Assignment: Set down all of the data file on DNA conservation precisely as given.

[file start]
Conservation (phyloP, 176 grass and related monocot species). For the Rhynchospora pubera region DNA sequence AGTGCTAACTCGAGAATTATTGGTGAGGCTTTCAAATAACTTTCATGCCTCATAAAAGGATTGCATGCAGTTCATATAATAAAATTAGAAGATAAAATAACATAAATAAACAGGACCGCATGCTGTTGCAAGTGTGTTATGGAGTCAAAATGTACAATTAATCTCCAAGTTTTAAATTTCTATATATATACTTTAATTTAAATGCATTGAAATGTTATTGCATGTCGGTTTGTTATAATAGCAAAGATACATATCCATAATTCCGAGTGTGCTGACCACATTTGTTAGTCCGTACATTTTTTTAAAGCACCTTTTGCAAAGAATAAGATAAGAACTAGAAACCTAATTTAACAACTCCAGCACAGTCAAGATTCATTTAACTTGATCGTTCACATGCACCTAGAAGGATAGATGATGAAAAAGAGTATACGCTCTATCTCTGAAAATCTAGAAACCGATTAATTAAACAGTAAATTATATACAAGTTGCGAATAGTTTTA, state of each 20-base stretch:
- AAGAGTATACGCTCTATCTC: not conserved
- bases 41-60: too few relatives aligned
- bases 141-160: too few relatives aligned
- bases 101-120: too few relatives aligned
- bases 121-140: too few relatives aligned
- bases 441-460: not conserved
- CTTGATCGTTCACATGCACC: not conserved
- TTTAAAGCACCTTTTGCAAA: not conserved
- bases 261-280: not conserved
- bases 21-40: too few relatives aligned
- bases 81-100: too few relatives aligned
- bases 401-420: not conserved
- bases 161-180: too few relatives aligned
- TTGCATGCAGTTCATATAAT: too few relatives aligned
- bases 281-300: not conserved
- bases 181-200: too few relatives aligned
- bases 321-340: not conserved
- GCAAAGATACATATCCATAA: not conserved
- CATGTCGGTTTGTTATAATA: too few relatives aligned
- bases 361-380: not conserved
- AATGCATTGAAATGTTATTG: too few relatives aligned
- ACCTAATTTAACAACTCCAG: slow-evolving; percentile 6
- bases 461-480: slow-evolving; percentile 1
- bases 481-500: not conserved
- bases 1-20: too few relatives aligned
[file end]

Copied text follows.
Conservation (phyloP, 176 grass and related monocot species). For the Rhynchospora pubera region DNA sequence AGTGCTAACTCGAGAATTATTGGTGAGGCTTTCAAATAACTTTCATGCCTCATAAAAGGATTGCATGCAGTTCATATAATAAAATTAGAAGATAAAATAACATAAATAAACAGGACCGCATGCTGTTGCAAGTGTGTTATGGAGTCAAAATGTACAATTAATCTCCAAGTTTTAAATTTCTATATATATACTTTAATTTAAATGCATTGAAATGTTATTGCATGTCGGTTTGTTATAATAGCAAAGATACATATCCATAATTCCGAGTGTGCTGACCACATTTGTTAGTCCGTACATTTTTTTAAAGCACCTTTTGCAAAGAATAAGATAAGAACTAGAAACCTAATTTAACAACTCCAGCACAGTCAAGATTCATTTAACTTGATCGTTCACATGCACCTAGAAGGATAGATGATGAAAAAGAGTATACGCTCTATCTCTGAAAATCTAGAAACCGATTAATTAAACAGTAAATTATATACAAGTTGCGAATAGTTTTA, state of each 20-base stretch:
- AAGAGTATACGCTCTATCTC: not conserved
- bases 41-60: too few relatives aligned
- bases 141-160: too few relatives aligned
- bases 101-120: too few relatives aligned
- bases 121-140: too few relatives aligned
- bases 441-460: not conserved
- CTTGATCGTTCACATGCACC: not conserved
- TTTAAAGCACCTTTTGCAAA: not conserved
- bases 261-280: not conserved
- bases 21-40: too few relatives aligned
- bases 81-100: too few relatives aligned
- bases 401-420: not conserved
- bases 161-180: too few relatives aligned
- TTGCATGCAGTTCATATAAT: too few relatives aligned
- bases 281-300: not conserved
- bases 181-200: too few relatives aligned
- bases 321-340: not conserved
- GCAAAGATACATATCCATAA: not conserved
- CATGTCGGTTTGTTATAATA: too few relatives aligned
- bases 361-380: not conserved
- AATGCATTGAAATGTTATTG: too few relatives aligned
- ACCTAATTTAACAACTCCAG: slow-evolving; percentile 6
- bases 461-480: slow-evolving; percentile 1
- bases 481-500: not conserved
- bases 1-20: too few relatives aligned